Thursday, February 8, 2024



several different cotton yarns

This morning I opened my email and discovered an opinion piece that reflected on absorbency and was reminded once again that I did this article for Handwoven's Yarn Lab a few years ago now.

So many weavers have noticed that different cotton yarns vary in how much they will absorb and wonder why.

The above article sets out the best information I have found to explain this phenomenon.  And when you understand the structure of the fibre itself and how cotton actually absorbs water, then have a rudimentary understanding of how absorbency can be moderated by how the fibres are prepared for and then spun, it all makes sense.

Instead people look at the yarns, note that most mercerized cottons appear to absorb less well than unmercerized cottons, and assume that the mercerization process is the deciding factor.  When it isn't.

Generally the difference between yarns commonly available in the US is that unmercerized cotton yarns are open end spun, which means lots and lots of airspace trapped into the yarn, and mercerized cotton yarns are ring spun with the fibres lined parallel with little space for the fibres to absorb water and swell.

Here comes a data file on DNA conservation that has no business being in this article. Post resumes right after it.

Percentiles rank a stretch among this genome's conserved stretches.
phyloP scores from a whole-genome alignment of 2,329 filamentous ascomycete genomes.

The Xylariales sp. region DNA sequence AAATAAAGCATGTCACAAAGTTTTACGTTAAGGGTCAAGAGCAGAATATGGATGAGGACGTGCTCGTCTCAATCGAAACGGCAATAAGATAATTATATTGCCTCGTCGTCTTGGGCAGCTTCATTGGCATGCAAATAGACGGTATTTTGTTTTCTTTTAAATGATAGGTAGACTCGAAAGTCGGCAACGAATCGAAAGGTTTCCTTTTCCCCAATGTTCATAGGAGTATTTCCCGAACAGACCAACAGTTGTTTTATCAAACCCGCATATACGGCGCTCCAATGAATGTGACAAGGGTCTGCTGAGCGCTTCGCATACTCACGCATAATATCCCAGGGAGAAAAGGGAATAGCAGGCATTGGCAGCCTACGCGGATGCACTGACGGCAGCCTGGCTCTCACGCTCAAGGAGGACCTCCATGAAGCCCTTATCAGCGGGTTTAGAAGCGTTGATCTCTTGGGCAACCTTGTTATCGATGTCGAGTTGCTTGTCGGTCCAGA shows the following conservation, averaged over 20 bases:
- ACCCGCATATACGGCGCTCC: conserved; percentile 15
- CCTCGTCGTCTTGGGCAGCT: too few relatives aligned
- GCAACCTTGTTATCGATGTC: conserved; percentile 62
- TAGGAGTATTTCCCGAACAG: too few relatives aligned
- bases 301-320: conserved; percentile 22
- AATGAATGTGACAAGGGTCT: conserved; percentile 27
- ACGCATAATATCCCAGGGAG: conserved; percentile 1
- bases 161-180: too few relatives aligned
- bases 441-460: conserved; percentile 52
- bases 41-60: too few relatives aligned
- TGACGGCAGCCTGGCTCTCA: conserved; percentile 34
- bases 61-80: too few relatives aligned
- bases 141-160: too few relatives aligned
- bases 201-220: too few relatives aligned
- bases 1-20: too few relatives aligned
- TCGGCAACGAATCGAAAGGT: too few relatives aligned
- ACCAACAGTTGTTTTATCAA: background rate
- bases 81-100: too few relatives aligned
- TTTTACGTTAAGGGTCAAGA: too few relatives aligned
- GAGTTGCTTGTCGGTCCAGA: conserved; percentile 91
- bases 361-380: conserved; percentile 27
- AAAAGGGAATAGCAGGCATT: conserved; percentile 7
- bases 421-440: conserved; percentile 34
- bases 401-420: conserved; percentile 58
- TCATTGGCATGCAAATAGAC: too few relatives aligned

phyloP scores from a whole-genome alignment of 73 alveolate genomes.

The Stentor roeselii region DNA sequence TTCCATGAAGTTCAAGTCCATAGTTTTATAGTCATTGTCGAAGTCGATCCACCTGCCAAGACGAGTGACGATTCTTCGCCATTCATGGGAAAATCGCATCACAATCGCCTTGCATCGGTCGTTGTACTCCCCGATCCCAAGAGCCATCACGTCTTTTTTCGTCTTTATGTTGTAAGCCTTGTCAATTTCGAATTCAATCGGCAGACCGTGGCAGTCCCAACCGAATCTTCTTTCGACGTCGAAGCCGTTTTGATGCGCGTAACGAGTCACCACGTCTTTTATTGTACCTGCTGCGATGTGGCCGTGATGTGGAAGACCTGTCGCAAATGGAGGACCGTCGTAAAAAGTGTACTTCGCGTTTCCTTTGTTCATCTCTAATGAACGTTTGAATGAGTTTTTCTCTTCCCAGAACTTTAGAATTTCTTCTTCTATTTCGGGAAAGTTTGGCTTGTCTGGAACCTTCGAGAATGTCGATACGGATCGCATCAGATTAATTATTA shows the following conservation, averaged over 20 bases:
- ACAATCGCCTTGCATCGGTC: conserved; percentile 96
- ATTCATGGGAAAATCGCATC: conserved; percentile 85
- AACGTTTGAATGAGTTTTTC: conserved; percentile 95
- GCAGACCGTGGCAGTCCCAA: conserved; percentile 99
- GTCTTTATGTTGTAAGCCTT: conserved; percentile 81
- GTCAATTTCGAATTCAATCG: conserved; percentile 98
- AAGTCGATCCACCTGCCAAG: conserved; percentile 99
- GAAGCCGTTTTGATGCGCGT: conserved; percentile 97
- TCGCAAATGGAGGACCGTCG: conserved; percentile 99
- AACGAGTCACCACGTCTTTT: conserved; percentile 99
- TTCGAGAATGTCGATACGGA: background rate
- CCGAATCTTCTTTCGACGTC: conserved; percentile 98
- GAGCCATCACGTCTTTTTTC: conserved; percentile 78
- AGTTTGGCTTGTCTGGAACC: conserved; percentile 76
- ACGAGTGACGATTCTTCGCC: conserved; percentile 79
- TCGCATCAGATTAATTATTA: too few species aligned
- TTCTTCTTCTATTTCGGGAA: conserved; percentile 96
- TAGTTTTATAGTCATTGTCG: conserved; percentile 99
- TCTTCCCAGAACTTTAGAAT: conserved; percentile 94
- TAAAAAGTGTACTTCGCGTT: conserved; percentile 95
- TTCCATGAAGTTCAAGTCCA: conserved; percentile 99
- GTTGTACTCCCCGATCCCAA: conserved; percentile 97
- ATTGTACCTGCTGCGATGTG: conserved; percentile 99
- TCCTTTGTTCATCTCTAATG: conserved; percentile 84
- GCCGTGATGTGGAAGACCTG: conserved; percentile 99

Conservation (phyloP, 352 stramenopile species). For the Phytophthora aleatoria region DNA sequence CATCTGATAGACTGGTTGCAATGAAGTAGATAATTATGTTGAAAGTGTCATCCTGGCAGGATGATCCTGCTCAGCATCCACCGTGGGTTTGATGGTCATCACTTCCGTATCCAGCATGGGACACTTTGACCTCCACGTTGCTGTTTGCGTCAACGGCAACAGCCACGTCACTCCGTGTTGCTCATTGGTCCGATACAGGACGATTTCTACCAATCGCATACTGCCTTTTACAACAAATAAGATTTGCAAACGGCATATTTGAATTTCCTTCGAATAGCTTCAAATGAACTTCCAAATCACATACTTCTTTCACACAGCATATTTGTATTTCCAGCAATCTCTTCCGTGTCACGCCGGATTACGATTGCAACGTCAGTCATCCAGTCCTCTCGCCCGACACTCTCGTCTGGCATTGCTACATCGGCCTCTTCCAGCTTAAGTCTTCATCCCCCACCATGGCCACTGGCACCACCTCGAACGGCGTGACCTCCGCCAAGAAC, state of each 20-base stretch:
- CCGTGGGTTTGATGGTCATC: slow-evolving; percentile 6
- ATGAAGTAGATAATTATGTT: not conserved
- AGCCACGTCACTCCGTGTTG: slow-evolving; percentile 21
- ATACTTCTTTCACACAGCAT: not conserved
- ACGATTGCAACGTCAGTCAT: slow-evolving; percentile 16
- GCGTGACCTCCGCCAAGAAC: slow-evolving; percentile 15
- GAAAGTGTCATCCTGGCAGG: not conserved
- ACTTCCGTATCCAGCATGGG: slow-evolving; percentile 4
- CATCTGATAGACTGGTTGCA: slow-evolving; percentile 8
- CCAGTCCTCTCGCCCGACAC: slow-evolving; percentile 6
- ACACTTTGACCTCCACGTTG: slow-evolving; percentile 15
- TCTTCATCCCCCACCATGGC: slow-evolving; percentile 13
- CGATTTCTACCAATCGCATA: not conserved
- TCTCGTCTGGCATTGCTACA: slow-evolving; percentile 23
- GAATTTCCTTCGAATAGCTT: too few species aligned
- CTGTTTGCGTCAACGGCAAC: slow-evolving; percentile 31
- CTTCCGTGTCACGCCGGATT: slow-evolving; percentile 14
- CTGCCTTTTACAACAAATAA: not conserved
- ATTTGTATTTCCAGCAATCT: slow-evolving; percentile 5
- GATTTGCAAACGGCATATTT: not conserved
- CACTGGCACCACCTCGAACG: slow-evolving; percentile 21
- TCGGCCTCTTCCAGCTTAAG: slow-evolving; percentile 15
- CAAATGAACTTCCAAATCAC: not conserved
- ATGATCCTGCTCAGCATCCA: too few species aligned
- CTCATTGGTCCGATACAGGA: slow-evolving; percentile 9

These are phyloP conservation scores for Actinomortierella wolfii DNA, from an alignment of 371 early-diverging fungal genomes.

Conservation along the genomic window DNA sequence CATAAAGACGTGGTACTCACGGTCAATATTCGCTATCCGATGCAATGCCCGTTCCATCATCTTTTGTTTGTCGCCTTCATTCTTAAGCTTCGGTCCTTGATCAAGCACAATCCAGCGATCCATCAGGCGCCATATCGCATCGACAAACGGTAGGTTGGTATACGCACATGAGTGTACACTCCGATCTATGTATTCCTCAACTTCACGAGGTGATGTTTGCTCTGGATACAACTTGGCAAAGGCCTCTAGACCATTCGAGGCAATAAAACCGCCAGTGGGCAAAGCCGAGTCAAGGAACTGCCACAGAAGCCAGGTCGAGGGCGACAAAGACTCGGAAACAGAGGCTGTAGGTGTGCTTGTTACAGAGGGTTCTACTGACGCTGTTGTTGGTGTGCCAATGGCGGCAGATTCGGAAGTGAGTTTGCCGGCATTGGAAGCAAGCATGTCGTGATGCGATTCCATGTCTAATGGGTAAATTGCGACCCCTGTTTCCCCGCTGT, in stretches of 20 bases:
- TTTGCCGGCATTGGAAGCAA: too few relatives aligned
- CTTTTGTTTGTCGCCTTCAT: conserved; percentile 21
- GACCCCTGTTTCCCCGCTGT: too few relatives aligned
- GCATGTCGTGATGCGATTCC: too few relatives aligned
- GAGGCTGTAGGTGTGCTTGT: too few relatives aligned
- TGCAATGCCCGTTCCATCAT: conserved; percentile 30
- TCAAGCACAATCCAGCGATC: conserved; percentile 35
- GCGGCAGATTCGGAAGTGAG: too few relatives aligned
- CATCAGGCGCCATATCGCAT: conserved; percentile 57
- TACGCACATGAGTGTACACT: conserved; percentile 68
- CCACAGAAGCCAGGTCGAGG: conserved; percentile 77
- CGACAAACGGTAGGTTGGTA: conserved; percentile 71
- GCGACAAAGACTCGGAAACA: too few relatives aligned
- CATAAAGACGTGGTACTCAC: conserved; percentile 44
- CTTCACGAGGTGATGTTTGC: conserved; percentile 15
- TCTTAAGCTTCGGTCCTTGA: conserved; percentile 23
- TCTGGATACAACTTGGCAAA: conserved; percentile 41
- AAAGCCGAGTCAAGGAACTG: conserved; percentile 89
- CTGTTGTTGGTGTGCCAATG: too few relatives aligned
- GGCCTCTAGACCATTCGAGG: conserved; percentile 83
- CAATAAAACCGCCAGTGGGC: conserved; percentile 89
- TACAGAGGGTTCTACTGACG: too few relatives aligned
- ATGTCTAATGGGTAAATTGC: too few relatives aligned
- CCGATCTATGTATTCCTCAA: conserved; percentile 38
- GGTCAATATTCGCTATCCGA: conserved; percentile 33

Thinner yarns will absorb more easily than fatter yarns (generally - fibre prep and spinning method will play a factor.)

In the above photo, the yarn on the far left is seine twine.  This yarn was designed specifically for seine nets.  Therefore it needs to be extremely strong, but also?  The less water it absorbs the better.  So it is extremely tightly spun, generally cabled.  You cannot break this yarn with your hands.  (Well, I can't and I doubt very many others could, either.)

As such it is extremely inappropriate to make towels with.  It is stiff, not wanting to bend or drape, and certainly not dry dishes.  It is used by weavers primarily for tapestry or rug warps, for which it works very well.

If you (or your guild) are interested in learning more about fibre facts, my Zoom presentation A Good Yarn will reveal more about fibre and yarn characteristics.  Email me laura at laurafry dot com

I'm still taking bookings for this year and even have one for next.

Or buy  The Intentional Weaver where I outline many of these factors in writing.

1 comment:

Leigh said...

Excellent article. I was wondering about this just recently. I wove a set of 4-ply cotton bath mats to experiment with crackle and have been disappointed in their poor absorbency, in spite of feeling thick and cushy. Always something to learn, eh?